Tales Forever: Read a Story, Page by Page, as You Walk a Trail
After a very successful and award-winning partnership of the National Park Service, San Francisco Public Library, and the Parks Conservancy in 2016 under the theme of “Create Your Adventure: Explore Your Library, Read Your Book, Find Your Park,” the team has come together again this year to offer new programs.
In addition to the Summer Stride reading/learning program, ranger talks in branch libraries, and community shuttles to park sites, one of this year’s signature programs will be StoryWalks: a way to explore the park and read at the same time.
In partnership with Chronicle Books, pages from children’s books will be put on signs and sprinkled along a trail, and visitors are encouraged to walk the trail and read a story. Two StoryWalks will run June through August 2017:
I Wrote You a Note by Lizi Boyd at Presidio, Mountain Lake
Follow a note’s unexpected journey and encounter a cast of charming characters along the way. This StoryWalk will start at the south end of Mountain Lake Trail near the playground.
The Fox Wish by Kimiko Aman at Lands End, San Francisco
This charming story follows two siblings who look for their jump rope and discover a glimpse of magic on the way. This StoryWalk will start at the trailhead of Lands End Trail, just north of the Lands End parking lot.
The partnership of the national parks and San Francisco Public Library also will offer free community shuttles from nine branch libraries to national park sites such as Lands End, the Presidio, Crissy Field, Fort Point, and more. You can learn more about the shuttles, dates, and program details at parksconservancy.org/communityshuttle.
“The San Francisco Public Library enjoyed a wonderful partnership with the Parks Conservancy, National Park Service, and Presidio Trust in the summer of 2016, delivering programs that celebrated the NPS Centennial while engaging new park visitors and library patrons,” said Luis Herrera, City Librarian for the San Francisco Public Library. “The partnership brought together aspects of wellness, exploration, literacy, learning, and recreation—all crucial to our children. We are excited to expand on our successful program from last year and continue this partnership.”
In 2016, a total of 953 community members enjoyed the 31 ranger-led interpretive programs at the branch libraries, and 572 people went on the 10 library shuttle rides to nearby national park sites.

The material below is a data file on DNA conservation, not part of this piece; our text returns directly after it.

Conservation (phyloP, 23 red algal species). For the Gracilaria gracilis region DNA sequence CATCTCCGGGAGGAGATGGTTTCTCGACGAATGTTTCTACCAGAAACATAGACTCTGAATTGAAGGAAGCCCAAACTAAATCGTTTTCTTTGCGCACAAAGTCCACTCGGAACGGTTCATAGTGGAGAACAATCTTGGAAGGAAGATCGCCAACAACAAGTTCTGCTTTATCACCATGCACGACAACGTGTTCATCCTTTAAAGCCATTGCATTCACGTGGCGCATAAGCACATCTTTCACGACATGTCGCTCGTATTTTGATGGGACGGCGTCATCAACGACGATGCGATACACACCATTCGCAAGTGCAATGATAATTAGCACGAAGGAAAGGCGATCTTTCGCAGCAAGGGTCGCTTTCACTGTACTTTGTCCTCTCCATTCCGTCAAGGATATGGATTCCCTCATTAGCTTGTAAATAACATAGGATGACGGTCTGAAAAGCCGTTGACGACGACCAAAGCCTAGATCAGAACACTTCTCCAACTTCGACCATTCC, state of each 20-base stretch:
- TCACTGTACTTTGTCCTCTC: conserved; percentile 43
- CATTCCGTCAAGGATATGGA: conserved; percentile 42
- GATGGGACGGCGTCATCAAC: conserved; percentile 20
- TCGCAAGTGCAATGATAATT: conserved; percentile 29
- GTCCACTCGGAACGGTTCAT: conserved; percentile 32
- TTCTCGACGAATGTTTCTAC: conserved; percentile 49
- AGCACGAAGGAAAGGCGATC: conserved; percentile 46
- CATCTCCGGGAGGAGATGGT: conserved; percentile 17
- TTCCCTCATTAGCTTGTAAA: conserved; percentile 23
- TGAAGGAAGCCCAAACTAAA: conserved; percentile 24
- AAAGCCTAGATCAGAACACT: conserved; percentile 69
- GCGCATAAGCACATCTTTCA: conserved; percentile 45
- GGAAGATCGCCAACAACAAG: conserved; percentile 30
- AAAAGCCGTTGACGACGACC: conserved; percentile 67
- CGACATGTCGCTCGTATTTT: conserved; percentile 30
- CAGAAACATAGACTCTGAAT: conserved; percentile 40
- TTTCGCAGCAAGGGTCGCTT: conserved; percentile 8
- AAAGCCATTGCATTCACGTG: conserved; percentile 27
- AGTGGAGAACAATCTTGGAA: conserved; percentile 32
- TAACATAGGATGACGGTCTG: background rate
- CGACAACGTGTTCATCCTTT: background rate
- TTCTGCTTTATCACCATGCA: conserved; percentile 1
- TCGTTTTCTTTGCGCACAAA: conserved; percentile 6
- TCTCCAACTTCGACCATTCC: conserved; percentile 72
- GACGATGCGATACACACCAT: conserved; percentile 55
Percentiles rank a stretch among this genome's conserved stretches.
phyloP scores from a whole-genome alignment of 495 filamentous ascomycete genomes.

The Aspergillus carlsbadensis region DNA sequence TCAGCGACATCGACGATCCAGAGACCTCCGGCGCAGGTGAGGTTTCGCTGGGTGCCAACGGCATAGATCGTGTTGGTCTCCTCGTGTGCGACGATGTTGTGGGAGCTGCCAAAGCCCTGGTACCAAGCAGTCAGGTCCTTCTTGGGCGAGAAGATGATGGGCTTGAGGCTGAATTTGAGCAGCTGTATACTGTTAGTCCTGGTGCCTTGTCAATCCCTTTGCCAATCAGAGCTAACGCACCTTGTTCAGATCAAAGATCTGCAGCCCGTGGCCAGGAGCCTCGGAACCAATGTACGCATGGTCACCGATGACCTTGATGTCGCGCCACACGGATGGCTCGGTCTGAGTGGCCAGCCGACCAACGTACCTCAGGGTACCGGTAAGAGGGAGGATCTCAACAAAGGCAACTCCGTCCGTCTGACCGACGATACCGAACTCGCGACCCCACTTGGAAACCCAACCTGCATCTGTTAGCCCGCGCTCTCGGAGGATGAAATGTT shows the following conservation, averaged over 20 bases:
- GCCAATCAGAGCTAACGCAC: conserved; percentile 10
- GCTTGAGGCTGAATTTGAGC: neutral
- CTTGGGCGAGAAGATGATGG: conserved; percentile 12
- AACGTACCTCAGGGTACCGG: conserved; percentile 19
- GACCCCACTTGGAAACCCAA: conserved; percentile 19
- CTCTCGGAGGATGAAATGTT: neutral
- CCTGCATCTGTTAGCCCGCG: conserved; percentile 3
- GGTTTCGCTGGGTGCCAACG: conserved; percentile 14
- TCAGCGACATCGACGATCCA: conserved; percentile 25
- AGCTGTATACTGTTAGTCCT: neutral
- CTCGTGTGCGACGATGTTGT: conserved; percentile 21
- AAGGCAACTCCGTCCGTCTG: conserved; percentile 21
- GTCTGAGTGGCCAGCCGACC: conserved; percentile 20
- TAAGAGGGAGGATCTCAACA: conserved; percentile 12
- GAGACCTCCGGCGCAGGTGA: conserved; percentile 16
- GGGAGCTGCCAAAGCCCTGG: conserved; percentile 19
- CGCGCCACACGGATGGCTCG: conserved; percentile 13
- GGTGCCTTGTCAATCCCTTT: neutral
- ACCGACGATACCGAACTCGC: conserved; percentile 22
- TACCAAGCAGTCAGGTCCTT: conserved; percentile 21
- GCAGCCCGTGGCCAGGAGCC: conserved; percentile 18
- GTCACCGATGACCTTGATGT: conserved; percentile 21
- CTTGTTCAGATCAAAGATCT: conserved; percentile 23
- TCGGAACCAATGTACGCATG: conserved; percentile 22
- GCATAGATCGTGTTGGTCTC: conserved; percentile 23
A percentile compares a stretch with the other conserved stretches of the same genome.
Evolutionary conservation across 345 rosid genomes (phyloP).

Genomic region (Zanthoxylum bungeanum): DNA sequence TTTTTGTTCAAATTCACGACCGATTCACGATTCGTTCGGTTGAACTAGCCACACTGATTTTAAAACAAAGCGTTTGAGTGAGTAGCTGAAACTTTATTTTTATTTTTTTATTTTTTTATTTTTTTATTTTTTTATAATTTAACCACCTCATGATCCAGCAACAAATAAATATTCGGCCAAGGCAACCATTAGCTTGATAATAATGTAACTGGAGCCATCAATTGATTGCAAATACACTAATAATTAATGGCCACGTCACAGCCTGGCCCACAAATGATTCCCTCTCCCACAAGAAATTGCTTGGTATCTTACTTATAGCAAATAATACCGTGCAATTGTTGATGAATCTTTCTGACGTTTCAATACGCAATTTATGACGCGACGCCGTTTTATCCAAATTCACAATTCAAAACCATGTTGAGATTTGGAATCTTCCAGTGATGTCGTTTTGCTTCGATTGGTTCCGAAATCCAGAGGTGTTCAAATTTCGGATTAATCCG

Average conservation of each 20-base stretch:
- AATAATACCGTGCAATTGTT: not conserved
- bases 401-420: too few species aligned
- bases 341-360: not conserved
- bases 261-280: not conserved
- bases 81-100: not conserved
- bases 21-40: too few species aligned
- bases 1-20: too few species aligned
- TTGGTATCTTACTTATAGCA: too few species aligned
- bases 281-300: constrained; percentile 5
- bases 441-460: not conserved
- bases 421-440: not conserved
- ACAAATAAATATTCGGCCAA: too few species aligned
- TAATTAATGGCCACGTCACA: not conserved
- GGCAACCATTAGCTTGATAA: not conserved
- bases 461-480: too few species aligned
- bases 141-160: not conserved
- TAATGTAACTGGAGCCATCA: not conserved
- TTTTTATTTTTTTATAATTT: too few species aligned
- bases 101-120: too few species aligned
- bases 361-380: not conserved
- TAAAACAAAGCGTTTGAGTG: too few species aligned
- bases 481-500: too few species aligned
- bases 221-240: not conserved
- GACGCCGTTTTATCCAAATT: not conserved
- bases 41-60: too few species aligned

In the city’s librarians and staff, the Parks Conservancy has found strong allies with a common mission of bringing public resources to a broader diversity of the population for the benefit of all people. The branch library locations—scattered across the city and in many neighborhoods where residents traditionally have experienced significant barriers to the parks—are a vital connecting point between communities and their national parks.
“The Conservancy has a long history of creative and productive collaborations with our public agency partners the NPS and the Presidio Trust,” said Kate Bickert, Senior Director of Engagement & New Initiatives at the Parks Conservancy. “The popular Summer Stride reading program, themed around exploring parks and the outdoors, engaged more than 18,000 people in 2016, and 67 percent of them were young people—the next generation of park and public land supporters. Our goal for 2017 is to not just maintain the momentum from last year but to also surpass our milestones from last year.”
Visit your local library or parksconservancy.org to find more ways to create your adventure through StoryWalks, ranger talks, free community shuttles from nine branch libraries to national parks, including the new Presidio Visitor Center, and learn about the Presidio Tunnel Tops—a brand-new national park destination coming soon to San Francisco.
Photos by Alison Taggart-Barone and Kathleen Knighton